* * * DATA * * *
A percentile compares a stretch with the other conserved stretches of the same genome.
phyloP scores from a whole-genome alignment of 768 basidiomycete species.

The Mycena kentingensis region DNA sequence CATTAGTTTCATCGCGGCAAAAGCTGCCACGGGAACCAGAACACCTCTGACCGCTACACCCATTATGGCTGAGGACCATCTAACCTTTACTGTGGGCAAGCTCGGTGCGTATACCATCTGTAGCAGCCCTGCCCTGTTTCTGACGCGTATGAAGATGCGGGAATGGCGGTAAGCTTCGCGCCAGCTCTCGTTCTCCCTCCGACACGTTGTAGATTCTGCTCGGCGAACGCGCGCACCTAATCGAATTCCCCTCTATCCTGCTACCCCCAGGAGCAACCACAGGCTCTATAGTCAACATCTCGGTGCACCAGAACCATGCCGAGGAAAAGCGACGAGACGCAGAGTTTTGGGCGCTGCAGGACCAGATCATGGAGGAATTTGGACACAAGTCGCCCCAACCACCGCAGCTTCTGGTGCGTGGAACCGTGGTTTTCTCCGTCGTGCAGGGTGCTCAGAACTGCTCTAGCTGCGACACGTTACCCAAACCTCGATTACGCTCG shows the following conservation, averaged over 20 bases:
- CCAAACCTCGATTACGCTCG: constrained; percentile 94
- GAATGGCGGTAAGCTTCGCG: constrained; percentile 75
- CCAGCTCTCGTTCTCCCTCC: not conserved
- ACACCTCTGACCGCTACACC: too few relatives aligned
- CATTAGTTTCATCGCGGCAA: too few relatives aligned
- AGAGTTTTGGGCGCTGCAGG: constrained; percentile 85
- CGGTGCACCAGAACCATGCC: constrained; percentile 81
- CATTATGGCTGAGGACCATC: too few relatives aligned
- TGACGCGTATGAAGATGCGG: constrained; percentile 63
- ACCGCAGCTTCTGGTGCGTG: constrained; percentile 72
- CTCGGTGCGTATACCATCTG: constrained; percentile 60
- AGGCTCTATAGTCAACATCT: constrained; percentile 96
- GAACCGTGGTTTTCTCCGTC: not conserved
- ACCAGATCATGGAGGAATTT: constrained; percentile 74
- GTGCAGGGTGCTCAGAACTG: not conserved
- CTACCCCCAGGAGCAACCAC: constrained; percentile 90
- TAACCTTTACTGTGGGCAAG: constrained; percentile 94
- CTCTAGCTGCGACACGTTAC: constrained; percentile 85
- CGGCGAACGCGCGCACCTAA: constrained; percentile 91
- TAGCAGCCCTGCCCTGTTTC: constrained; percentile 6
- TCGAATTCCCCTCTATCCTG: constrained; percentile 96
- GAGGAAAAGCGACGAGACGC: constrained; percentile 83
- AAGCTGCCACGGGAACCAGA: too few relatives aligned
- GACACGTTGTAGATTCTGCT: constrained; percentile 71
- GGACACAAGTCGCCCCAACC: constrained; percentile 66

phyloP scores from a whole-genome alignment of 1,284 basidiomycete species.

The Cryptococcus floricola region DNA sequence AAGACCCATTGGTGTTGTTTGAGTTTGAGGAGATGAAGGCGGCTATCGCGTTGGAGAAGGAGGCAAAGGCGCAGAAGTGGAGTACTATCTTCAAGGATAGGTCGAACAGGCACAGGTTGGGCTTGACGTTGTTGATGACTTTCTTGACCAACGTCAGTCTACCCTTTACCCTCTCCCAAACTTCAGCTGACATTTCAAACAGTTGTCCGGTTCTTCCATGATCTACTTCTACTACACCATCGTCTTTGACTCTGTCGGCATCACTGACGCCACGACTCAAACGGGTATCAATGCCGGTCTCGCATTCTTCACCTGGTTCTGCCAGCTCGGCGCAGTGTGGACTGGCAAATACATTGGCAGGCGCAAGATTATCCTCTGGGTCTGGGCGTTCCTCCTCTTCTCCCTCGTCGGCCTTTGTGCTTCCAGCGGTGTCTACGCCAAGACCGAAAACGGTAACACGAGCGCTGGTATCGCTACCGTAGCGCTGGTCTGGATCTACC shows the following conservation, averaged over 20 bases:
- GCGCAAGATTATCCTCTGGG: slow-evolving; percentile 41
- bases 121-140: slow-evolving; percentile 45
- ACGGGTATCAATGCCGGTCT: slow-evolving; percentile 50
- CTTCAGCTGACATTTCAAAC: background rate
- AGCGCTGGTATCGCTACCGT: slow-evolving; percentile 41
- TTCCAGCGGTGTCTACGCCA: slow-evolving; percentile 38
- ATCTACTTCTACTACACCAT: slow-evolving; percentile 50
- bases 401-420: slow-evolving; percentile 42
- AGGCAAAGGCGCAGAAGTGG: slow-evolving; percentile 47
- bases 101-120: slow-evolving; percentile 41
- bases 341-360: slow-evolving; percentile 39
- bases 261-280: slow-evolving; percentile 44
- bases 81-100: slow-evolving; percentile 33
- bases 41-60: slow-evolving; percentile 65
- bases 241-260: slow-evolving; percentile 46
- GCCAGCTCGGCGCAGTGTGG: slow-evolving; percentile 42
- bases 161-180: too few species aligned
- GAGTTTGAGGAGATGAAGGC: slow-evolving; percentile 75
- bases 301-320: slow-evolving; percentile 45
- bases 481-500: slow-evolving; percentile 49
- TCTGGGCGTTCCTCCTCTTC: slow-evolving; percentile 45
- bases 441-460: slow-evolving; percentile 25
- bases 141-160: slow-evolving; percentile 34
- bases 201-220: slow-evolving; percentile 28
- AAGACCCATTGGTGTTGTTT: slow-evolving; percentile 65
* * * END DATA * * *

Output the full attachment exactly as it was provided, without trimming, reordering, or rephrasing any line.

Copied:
A percentile compares a stretch with the other conserved stretches of the same genome.
phyloP scores from a whole-genome alignment of 768 basidiomycete species.

The Mycena kentingensis region DNA sequence CATTAGTTTCATCGCGGCAAAAGCTGCCACGGGAACCAGAACACCTCTGACCGCTACACCCATTATGGCTGAGGACCATCTAACCTTTACTGTGGGCAAGCTCGGTGCGTATACCATCTGTAGCAGCCCTGCCCTGTTTCTGACGCGTATGAAGATGCGGGAATGGCGGTAAGCTTCGCGCCAGCTCTCGTTCTCCCTCCGACACGTTGTAGATTCTGCTCGGCGAACGCGCGCACCTAATCGAATTCCCCTCTATCCTGCTACCCCCAGGAGCAACCACAGGCTCTATAGTCAACATCTCGGTGCACCAGAACCATGCCGAGGAAAAGCGACGAGACGCAGAGTTTTGGGCGCTGCAGGACCAGATCATGGAGGAATTTGGACACAAGTCGCCCCAACCACCGCAGCTTCTGGTGCGTGGAACCGTGGTTTTCTCCGTCGTGCAGGGTGCTCAGAACTGCTCTAGCTGCGACACGTTACCCAAACCTCGATTACGCTCG shows the following conservation, averaged over 20 bases:
- CCAAACCTCGATTACGCTCG: constrained; percentile 94
- GAATGGCGGTAAGCTTCGCG: constrained; percentile 75
- CCAGCTCTCGTTCTCCCTCC: not conserved
- ACACCTCTGACCGCTACACC: too few relatives aligned
- CATTAGTTTCATCGCGGCAA: too few relatives aligned
- AGAGTTTTGGGCGCTGCAGG: constrained; percentile 85
- CGGTGCACCAGAACCATGCC: constrained; percentile 81
- CATTATGGCTGAGGACCATC: too few relatives aligned
- TGACGCGTATGAAGATGCGG: constrained; percentile 63
- ACCGCAGCTTCTGGTGCGTG: constrained; percentile 72
- CTCGGTGCGTATACCATCTG: constrained; percentile 60
- AGGCTCTATAGTCAACATCT: constrained; percentile 96
- GAACCGTGGTTTTCTCCGTC: not conserved
- ACCAGATCATGGAGGAATTT: constrained; percentile 74
- GTGCAGGGTGCTCAGAACTG: not conserved
- CTACCCCCAGGAGCAACCAC: constrained; percentile 90
- TAACCTTTACTGTGGGCAAG: constrained; percentile 94
- CTCTAGCTGCGACACGTTAC: constrained; percentile 85
- CGGCGAACGCGCGCACCTAA: constrained; percentile 91
- TAGCAGCCCTGCCCTGTTTC: constrained; percentile 6
- TCGAATTCCCCTCTATCCTG: constrained; percentile 96
- GAGGAAAAGCGACGAGACGC: constrained; percentile 83
- AAGCTGCCACGGGAACCAGA: too few relatives aligned
- GACACGTTGTAGATTCTGCT: constrained; percentile 71
- GGACACAAGTCGCCCCAACC: constrained; percentile 66

phyloP scores from a whole-genome alignment of 1,284 basidiomycete species.

The Cryptococcus floricola region DNA sequence AAGACCCATTGGTGTTGTTTGAGTTTGAGGAGATGAAGGCGGCTATCGCGTTGGAGAAGGAGGCAAAGGCGCAGAAGTGGAGTACTATCTTCAAGGATAGGTCGAACAGGCACAGGTTGGGCTTGACGTTGTTGATGACTTTCTTGACCAACGTCAGTCTACCCTTTACCCTCTCCCAAACTTCAGCTGACATTTCAAACAGTTGTCCGGTTCTTCCATGATCTACTTCTACTACACCATCGTCTTTGACTCTGTCGGCATCACTGACGCCACGACTCAAACGGGTATCAATGCCGGTCTCGCATTCTTCACCTGGTTCTGCCAGCTCGGCGCAGTGTGGACTGGCAAATACATTGGCAGGCGCAAGATTATCCTCTGGGTCTGGGCGTTCCTCCTCTTCTCCCTCGTCGGCCTTTGTGCTTCCAGCGGTGTCTACGCCAAGACCGAAAACGGTAACACGAGCGCTGGTATCGCTACCGTAGCGCTGGTCTGGATCTACC shows the following conservation, averaged over 20 bases:
- GCGCAAGATTATCCTCTGGG: slow-evolving; percentile 41
- bases 121-140: slow-evolving; percentile 45
- ACGGGTATCAATGCCGGTCT: slow-evolving; percentile 50
- CTTCAGCTGACATTTCAAAC: background rate
- AGCGCTGGTATCGCTACCGT: slow-evolving; percentile 41
- TTCCAGCGGTGTCTACGCCA: slow-evolving; percentile 38
- ATCTACTTCTACTACACCAT: slow-evolving; percentile 50
- bases 401-420: slow-evolving; percentile 42
- AGGCAAAGGCGCAGAAGTGG: slow-evolving; percentile 47
- bases 101-120: slow-evolving; percentile 41
- bases 341-360: slow-evolving; percentile 39
- bases 261-280: slow-evolving; percentile 44
- bases 81-100: slow-evolving; percentile 33
- bases 41-60: slow-evolving; percentile 65
- bases 241-260: slow-evolving; percentile 46
- GCCAGCTCGGCGCAGTGTGG: slow-evolving; percentile 42
- bases 161-180: too few species aligned
- GAGTTTGAGGAGATGAAGGC: slow-evolving; percentile 75
- bases 301-320: slow-evolving; percentile 45
- bases 481-500: slow-evolving; percentile 49
- TCTGGGCGTTCCTCCTCTTC: slow-evolving; percentile 45
- bases 441-460: slow-evolving; percentile 25
- bases 141-160: slow-evolving; percentile 34
- bases 201-220: slow-evolving; percentile 28
- AAGACCCATTGGTGTTGTTT: slow-evolving; percentile 65